Children's & Middle Grade · Picture Books · Queer

LGBT+ Picture Books: The Exceptions

We’re finishing up queer picture books week today! I’ve mentioned a lot of books I like and talked about all the kinds of books that don’t really seem to exist yet, so I thought I’d finish up by talking about four exceptions that didn’t really fit into the other categories. Some of them are just kind of odd, but they’re also some of the best.

  • King & King coverKing & King by Linda de Haan is one of the more famous queer picture books because it’s been banned a lot, like And Tango Makes Three. A lot of readers don’t like the art, and it’s vaguely problematic in that all the ladies have something wrong with them rather than the king just not being into them, but it’s not a big deal. It’s one of the only examples I know of where there’s an openly same-sex romance in a picture book — no animals, no downplaying, just two kings getting together.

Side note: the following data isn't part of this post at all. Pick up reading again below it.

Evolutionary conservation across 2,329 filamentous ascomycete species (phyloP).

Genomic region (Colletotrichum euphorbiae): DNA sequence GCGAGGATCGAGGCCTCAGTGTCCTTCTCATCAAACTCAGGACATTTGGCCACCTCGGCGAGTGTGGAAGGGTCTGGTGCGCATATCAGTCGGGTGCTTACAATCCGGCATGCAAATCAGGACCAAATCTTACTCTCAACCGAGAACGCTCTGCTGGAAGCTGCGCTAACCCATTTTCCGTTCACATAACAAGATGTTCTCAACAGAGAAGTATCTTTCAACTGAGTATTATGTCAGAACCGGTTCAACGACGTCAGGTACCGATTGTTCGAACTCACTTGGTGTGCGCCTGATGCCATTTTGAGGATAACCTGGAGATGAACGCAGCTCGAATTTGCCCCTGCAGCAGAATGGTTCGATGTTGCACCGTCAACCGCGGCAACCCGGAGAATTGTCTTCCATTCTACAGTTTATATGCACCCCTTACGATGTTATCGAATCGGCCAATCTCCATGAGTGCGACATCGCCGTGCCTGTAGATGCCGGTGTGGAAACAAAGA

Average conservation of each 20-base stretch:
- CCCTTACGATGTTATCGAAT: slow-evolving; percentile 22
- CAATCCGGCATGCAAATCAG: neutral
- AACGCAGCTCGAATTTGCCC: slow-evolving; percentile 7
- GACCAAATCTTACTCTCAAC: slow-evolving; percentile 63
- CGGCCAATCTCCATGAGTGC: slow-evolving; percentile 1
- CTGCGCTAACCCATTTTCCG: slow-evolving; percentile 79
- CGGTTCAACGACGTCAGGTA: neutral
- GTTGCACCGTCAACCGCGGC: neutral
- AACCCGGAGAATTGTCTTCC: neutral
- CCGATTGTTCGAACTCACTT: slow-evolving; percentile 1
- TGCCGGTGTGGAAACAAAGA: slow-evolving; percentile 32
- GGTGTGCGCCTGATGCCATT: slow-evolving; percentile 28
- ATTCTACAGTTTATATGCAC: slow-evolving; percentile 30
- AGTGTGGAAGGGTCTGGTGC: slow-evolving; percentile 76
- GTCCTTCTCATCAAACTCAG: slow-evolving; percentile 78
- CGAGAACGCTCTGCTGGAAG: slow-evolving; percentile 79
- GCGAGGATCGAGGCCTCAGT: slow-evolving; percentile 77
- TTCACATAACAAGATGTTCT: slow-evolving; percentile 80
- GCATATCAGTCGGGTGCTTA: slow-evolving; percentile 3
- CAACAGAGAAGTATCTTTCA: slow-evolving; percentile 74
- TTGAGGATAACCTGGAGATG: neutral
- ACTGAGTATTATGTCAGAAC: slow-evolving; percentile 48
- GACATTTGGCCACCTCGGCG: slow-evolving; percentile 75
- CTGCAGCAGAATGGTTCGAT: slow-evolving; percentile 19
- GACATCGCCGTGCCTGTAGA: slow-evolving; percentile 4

• The Boy Who Cried Fabulous by Leslea Newman is a very gentle allegory, and you have to kind of know the word “fabulous” is associated with being gay to get it, but Newman’s written a big percentage of the queer picture books out there so I know she did it on purpose. It’s all about enthusiasm and not letting people hold you back. And about the joys of vocabulary, but maybe that’s just me.
  • The Boy With Pink Hair by Perez Hilton is an anti-bullying story. I actually really liked it and loved the illustrations, and I thought the pink hair was a good choice because even though it’s still an implication it’s more visibly associated with queerness. However, judging from the Goodreads reviews, if you have strong opinions about Perez Hilton they will color your opinion of the book quite a bit.
  • This Day in June by Gayle E. Pitman is a picture book about a pride parade! It’s one of my absolute favorites because it is so open, because it explains Pride to kids and has a guide for parents, because it’s got leathermen and ally parents and lesbian bikers and people with kids and couples without kids and it’s all just lovely and queer, without the timid homonormativity in so many other books!

Did I miss any good titles? Overlook any important themes this week? Let me know in the comments! Happy Pride and happy reading, everyone!

This day in June, we're all united



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